express my thanks to the Principal of, [NKTT COLLEGE OF ARTS AND COMMERCE], for
extending his support. I would also thank my Institution and my faculty members without whom
this project would have been a distant reality. I also thank the library and our librarian for
helping me with various books as and when needed. I also extend my heartfelt thanks to my
family and well wishers.






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"Industrial relations" pose one of the most delicate and complex problems to modern industrial
society. With growing prosperity and rising wages, workers have achieved a high standard of
living; they have acquired education, sophistication and great mobility. Career patterns have
changed, for larger sections of the people have been constrained to leave their farms to become
wage-earners and salary earners in urban areas under trying conditions of work. Ignorant and
drenched in poverty, vast masses of men, women and children have migrated to few urban areas.
The organizations in which they are employed have ceased to be individually owned and have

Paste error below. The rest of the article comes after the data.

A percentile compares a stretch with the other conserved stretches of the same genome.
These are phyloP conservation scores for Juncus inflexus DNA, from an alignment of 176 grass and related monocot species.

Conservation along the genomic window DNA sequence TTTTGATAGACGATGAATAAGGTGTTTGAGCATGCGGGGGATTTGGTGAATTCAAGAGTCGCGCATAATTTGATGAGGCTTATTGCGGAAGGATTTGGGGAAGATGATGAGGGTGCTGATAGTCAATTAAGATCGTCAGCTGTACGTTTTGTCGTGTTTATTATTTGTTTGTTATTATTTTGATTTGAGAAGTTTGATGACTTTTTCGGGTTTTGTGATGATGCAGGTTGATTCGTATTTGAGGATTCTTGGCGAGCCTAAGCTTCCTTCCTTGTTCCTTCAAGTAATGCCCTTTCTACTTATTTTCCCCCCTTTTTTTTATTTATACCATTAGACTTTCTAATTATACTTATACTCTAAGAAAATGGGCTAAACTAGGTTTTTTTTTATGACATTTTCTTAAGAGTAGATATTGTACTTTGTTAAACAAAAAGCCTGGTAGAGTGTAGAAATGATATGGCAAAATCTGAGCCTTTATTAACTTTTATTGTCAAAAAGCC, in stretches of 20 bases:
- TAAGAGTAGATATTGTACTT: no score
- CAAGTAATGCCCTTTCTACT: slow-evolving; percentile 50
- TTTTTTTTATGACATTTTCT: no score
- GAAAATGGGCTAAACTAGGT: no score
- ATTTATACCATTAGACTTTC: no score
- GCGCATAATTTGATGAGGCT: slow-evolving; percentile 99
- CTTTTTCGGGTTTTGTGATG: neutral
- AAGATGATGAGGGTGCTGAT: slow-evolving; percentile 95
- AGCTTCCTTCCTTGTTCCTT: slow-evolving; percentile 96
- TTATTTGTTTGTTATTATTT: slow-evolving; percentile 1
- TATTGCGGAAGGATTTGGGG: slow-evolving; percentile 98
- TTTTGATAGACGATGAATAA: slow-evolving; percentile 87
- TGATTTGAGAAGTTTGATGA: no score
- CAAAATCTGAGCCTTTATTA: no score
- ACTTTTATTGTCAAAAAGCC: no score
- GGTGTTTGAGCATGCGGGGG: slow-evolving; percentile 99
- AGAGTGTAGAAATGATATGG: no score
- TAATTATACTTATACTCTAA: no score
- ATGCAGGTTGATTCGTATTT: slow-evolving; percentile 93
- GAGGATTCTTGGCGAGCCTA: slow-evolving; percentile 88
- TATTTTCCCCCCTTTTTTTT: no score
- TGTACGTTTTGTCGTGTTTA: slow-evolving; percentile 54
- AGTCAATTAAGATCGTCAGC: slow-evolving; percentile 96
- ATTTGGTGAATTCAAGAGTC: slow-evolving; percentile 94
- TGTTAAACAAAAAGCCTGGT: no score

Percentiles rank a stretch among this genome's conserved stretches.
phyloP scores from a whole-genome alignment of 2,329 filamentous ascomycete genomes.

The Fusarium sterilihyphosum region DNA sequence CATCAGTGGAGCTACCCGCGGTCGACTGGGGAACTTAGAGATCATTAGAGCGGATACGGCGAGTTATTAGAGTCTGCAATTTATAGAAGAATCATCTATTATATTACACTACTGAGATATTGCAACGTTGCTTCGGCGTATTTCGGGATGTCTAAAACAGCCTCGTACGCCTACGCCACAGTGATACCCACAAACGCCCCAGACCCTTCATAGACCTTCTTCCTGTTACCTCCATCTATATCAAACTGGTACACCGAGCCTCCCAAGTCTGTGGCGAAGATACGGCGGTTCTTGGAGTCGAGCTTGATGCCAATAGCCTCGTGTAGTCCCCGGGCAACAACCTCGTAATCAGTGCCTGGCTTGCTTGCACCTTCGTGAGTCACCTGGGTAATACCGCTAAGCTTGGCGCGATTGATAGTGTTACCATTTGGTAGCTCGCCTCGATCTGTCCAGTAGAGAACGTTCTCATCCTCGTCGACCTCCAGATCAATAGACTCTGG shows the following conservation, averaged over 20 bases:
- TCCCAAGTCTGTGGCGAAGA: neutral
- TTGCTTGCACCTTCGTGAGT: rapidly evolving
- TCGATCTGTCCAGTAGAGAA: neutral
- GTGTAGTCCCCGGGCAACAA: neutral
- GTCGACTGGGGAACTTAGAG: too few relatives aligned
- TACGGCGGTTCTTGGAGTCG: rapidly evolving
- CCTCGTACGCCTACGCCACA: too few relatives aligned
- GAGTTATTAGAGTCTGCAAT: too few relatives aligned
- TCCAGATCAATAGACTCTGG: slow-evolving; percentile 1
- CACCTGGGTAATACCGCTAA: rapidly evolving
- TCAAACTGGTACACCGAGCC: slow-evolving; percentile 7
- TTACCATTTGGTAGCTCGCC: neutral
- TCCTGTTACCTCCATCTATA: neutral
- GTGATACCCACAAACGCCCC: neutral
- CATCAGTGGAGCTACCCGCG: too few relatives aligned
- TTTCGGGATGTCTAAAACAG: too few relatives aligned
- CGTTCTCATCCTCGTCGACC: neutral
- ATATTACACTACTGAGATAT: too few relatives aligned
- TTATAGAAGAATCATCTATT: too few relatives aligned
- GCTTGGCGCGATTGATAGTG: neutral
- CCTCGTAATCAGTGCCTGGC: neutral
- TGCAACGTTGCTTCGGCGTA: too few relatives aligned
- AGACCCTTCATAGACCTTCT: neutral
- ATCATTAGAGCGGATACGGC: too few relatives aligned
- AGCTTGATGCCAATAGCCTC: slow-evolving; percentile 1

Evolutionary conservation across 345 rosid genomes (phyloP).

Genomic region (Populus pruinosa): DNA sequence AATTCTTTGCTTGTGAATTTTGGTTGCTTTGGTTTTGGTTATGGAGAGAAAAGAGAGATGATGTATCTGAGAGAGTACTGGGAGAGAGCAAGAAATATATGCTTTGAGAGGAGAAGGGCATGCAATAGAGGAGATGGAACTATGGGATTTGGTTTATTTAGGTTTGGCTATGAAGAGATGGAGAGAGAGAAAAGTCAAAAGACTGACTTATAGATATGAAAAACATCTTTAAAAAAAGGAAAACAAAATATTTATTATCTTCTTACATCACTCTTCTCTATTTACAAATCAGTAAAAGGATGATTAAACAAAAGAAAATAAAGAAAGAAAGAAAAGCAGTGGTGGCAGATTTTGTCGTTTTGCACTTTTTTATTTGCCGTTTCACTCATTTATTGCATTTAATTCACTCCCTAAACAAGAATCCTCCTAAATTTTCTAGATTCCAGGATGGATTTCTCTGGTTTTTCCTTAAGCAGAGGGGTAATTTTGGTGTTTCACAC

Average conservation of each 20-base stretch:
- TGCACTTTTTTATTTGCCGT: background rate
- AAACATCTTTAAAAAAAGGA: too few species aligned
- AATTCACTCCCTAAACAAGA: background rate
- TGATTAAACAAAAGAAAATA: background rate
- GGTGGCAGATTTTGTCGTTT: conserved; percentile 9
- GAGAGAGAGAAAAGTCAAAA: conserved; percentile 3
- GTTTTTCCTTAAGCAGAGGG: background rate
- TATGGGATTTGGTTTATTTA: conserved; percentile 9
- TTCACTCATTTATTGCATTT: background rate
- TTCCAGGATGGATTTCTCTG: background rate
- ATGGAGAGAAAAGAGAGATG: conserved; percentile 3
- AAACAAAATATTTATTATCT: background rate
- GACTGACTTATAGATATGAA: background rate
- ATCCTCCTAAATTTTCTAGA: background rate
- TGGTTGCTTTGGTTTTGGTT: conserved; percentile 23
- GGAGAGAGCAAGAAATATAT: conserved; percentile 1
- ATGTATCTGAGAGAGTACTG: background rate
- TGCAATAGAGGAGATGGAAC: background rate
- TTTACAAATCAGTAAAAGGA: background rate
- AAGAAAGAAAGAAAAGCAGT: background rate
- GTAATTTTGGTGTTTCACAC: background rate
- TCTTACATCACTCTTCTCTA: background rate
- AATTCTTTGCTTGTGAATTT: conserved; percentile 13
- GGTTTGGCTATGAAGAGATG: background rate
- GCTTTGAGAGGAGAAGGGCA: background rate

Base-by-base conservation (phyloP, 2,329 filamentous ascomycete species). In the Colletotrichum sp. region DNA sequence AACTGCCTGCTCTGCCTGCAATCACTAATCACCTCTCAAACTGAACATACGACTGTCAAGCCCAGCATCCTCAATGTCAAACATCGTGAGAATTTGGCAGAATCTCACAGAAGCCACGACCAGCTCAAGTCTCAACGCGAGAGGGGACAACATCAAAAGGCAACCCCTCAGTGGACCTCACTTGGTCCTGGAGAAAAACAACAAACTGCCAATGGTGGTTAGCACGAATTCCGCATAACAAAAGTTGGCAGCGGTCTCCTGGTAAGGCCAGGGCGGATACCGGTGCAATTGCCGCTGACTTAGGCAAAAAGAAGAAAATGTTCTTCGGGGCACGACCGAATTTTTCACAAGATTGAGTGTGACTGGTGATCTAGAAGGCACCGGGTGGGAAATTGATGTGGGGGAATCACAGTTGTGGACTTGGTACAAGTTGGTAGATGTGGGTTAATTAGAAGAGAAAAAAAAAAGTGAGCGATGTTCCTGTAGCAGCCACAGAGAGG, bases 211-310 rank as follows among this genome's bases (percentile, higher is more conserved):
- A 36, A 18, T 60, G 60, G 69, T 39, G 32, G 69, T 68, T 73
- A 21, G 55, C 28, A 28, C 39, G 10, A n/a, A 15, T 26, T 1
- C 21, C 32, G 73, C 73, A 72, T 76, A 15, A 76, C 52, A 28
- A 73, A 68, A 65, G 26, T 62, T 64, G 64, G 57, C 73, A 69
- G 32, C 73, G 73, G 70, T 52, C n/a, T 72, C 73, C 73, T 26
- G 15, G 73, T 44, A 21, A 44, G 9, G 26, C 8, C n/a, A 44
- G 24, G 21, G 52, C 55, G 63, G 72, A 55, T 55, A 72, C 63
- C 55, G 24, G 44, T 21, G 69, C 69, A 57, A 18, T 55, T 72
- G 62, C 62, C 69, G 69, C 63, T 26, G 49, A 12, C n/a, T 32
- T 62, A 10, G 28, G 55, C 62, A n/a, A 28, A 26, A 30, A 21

become corporate enterprises. At the same time, however, a progressive, status-dominated,
secondary group-oriented, universalistic, aspirant, and sophisticated class of workers has come
into being, who have their own trade unions, and who have thus gained a bargaining power
which enables them to give a tough fight to their employers to establish their rights in the
growing industrial society. As a result, the government has stepped in and plays an important
role in establishing harmonious industrial relations, partly because it has itself become an
employer of millions of industrial workers, but mainly because it has enacted a vast body of
legislation to ensure that rights of industrial workers in private enterprises are suitably
safeguarded.